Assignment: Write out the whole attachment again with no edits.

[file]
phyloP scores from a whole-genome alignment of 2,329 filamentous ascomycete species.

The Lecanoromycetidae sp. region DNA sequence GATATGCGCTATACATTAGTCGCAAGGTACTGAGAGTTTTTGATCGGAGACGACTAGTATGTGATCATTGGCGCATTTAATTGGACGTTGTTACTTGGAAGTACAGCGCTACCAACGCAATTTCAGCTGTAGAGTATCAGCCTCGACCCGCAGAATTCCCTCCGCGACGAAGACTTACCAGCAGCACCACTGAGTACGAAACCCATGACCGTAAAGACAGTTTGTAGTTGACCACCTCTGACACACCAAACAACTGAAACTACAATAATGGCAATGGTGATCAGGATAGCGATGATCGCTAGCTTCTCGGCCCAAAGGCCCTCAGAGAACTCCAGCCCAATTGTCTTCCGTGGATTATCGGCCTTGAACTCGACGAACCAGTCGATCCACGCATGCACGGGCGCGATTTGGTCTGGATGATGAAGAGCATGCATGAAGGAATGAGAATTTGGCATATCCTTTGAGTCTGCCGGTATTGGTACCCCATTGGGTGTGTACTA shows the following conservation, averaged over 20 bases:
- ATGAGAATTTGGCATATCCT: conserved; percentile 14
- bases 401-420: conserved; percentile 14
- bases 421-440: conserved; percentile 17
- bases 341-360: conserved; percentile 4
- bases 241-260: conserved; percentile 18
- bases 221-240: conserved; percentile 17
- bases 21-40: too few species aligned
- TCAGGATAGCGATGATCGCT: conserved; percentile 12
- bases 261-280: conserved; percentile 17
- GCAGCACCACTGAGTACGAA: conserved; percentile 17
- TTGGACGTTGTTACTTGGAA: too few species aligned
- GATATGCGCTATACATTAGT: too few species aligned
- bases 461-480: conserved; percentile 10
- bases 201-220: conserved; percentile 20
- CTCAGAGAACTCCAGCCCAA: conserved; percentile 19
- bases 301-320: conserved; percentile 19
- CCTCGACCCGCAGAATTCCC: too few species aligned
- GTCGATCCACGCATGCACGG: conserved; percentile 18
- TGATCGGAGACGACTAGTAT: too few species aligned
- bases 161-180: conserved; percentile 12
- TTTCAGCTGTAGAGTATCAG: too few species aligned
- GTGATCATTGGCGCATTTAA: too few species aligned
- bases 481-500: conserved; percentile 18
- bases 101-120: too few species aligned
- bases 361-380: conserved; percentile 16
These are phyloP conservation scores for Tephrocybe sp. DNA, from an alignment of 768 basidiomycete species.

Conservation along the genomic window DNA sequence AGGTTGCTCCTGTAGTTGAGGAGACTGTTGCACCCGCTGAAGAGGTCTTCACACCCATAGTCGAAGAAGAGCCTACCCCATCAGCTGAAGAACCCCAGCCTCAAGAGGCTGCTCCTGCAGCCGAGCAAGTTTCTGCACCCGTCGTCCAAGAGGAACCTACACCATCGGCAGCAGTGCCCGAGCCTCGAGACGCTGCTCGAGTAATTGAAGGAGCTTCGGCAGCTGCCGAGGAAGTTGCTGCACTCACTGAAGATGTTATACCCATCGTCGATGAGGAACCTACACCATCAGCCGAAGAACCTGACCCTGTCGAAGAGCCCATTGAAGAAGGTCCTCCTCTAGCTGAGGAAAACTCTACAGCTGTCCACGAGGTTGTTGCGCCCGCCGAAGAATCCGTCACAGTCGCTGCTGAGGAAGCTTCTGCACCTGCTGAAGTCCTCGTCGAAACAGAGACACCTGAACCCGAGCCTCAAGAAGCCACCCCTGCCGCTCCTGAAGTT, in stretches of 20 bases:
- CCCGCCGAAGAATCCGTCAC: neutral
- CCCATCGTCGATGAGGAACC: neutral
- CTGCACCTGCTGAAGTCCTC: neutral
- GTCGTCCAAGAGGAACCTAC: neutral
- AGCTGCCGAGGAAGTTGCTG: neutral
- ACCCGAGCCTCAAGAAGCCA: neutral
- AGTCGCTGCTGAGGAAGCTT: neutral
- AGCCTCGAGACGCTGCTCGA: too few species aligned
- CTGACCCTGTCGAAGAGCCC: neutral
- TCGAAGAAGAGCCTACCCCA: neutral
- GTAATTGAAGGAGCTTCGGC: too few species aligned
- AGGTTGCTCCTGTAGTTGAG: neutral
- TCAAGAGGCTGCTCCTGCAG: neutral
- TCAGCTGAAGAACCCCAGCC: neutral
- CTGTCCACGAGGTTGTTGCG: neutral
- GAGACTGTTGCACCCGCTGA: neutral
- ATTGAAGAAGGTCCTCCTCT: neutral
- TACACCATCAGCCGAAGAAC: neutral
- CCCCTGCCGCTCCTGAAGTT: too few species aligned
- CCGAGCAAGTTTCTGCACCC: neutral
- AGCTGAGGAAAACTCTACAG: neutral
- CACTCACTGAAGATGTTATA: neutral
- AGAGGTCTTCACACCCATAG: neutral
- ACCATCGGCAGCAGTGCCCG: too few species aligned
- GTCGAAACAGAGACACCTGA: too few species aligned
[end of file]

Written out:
phyloP scores from a whole-genome alignment of 2,329 filamentous ascomycete species.

The Lecanoromycetidae sp. region DNA sequence GATATGCGCTATACATTAGTCGCAAGGTACTGAGAGTTTTTGATCGGAGACGACTAGTATGTGATCATTGGCGCATTTAATTGGACGTTGTTACTTGGAAGTACAGCGCTACCAACGCAATTTCAGCTGTAGAGTATCAGCCTCGACCCGCAGAATTCCCTCCGCGACGAAGACTTACCAGCAGCACCACTGAGTACGAAACCCATGACCGTAAAGACAGTTTGTAGTTGACCACCTCTGACACACCAAACAACTGAAACTACAATAATGGCAATGGTGATCAGGATAGCGATGATCGCTAGCTTCTCGGCCCAAAGGCCCTCAGAGAACTCCAGCCCAATTGTCTTCCGTGGATTATCGGCCTTGAACTCGACGAACCAGTCGATCCACGCATGCACGGGCGCGATTTGGTCTGGATGATGAAGAGCATGCATGAAGGAATGAGAATTTGGCATATCCTTTGAGTCTGCCGGTATTGGTACCCCATTGGGTGTGTACTA shows the following conservation, averaged over 20 bases:
- ATGAGAATTTGGCATATCCT: conserved; percentile 14
- bases 401-420: conserved; percentile 14
- bases 421-440: conserved; percentile 17
- bases 341-360: conserved; percentile 4
- bases 241-260: conserved; percentile 18
- bases 221-240: conserved; percentile 17
- bases 21-40: too few species aligned
- TCAGGATAGCGATGATCGCT: conserved; percentile 12
- bases 261-280: conserved; percentile 17
- GCAGCACCACTGAGTACGAA: conserved; percentile 17
- TTGGACGTTGTTACTTGGAA: too few species aligned
- GATATGCGCTATACATTAGT: too few species aligned
- bases 461-480: conserved; percentile 10
- bases 201-220: conserved; percentile 20
- CTCAGAGAACTCCAGCCCAA: conserved; percentile 19
- bases 301-320: conserved; percentile 19
- CCTCGACCCGCAGAATTCCC: too few species aligned
- GTCGATCCACGCATGCACGG: conserved; percentile 18
- TGATCGGAGACGACTAGTAT: too few species aligned
- bases 161-180: conserved; percentile 12
- TTTCAGCTGTAGAGTATCAG: too few species aligned
- GTGATCATTGGCGCATTTAA: too few species aligned
- bases 481-500: conserved; percentile 18
- bases 101-120: too few species aligned
- bases 361-380: conserved; percentile 16
These are phyloP conservation scores for Tephrocybe sp. DNA, from an alignment of 768 basidiomycete species.

Conservation along the genomic window DNA sequence AGGTTGCTCCTGTAGTTGAGGAGACTGTTGCACCCGCTGAAGAGGTCTTCACACCCATAGTCGAAGAAGAGCCTACCCCATCAGCTGAAGAACCCCAGCCTCAAGAGGCTGCTCCTGCAGCCGAGCAAGTTTCTGCACCCGTCGTCCAAGAGGAACCTACACCATCGGCAGCAGTGCCCGAGCCTCGAGACGCTGCTCGAGTAATTGAAGGAGCTTCGGCAGCTGCCGAGGAAGTTGCTGCACTCACTGAAGATGTTATACCCATCGTCGATGAGGAACCTACACCATCAGCCGAAGAACCTGACCCTGTCGAAGAGCCCATTGAAGAAGGTCCTCCTCTAGCTGAGGAAAACTCTACAGCTGTCCACGAGGTTGTTGCGCCCGCCGAAGAATCCGTCACAGTCGCTGCTGAGGAAGCTTCTGCACCTGCTGAAGTCCTCGTCGAAACAGAGACACCTGAACCCGAGCCTCAAGAAGCCACCCCTGCCGCTCCTGAAGTT, in stretches of 20 bases:
- CCCGCCGAAGAATCCGTCAC: neutral
- CCCATCGTCGATGAGGAACC: neutral
- CTGCACCTGCTGAAGTCCTC: neutral
- GTCGTCCAAGAGGAACCTAC: neutral
- AGCTGCCGAGGAAGTTGCTG: neutral
- ACCCGAGCCTCAAGAAGCCA: neutral
- AGTCGCTGCTGAGGAAGCTT: neutral
- AGCCTCGAGACGCTGCTCGA: too few species aligned
- CTGACCCTGTCGAAGAGCCC: neutral
- TCGAAGAAGAGCCTACCCCA: neutral
- GTAATTGAAGGAGCTTCGGC: too few species aligned
- AGGTTGCTCCTGTAGTTGAG: neutral
- TCAAGAGGCTGCTCCTGCAG: neutral
- TCAGCTGAAGAACCCCAGCC: neutral
- CTGTCCACGAGGTTGTTGCG: neutral
- GAGACTGTTGCACCCGCTGA: neutral
- ATTGAAGAAGGTCCTCCTCT: neutral
- TACACCATCAGCCGAAGAAC: neutral
- CCCCTGCCGCTCCTGAAGTT: too few species aligned
- CCGAGCAAGTTTCTGCACCC: neutral
- AGCTGAGGAAAACTCTACAG: neutral
- CACTCACTGAAGATGTTATA: neutral
- AGAGGTCTTCACACCCATAG: neutral
- ACCATCGGCAGCAGTGCCCG: too few species aligned
- GTCGAAACAGAGACACCTGA: too few species aligned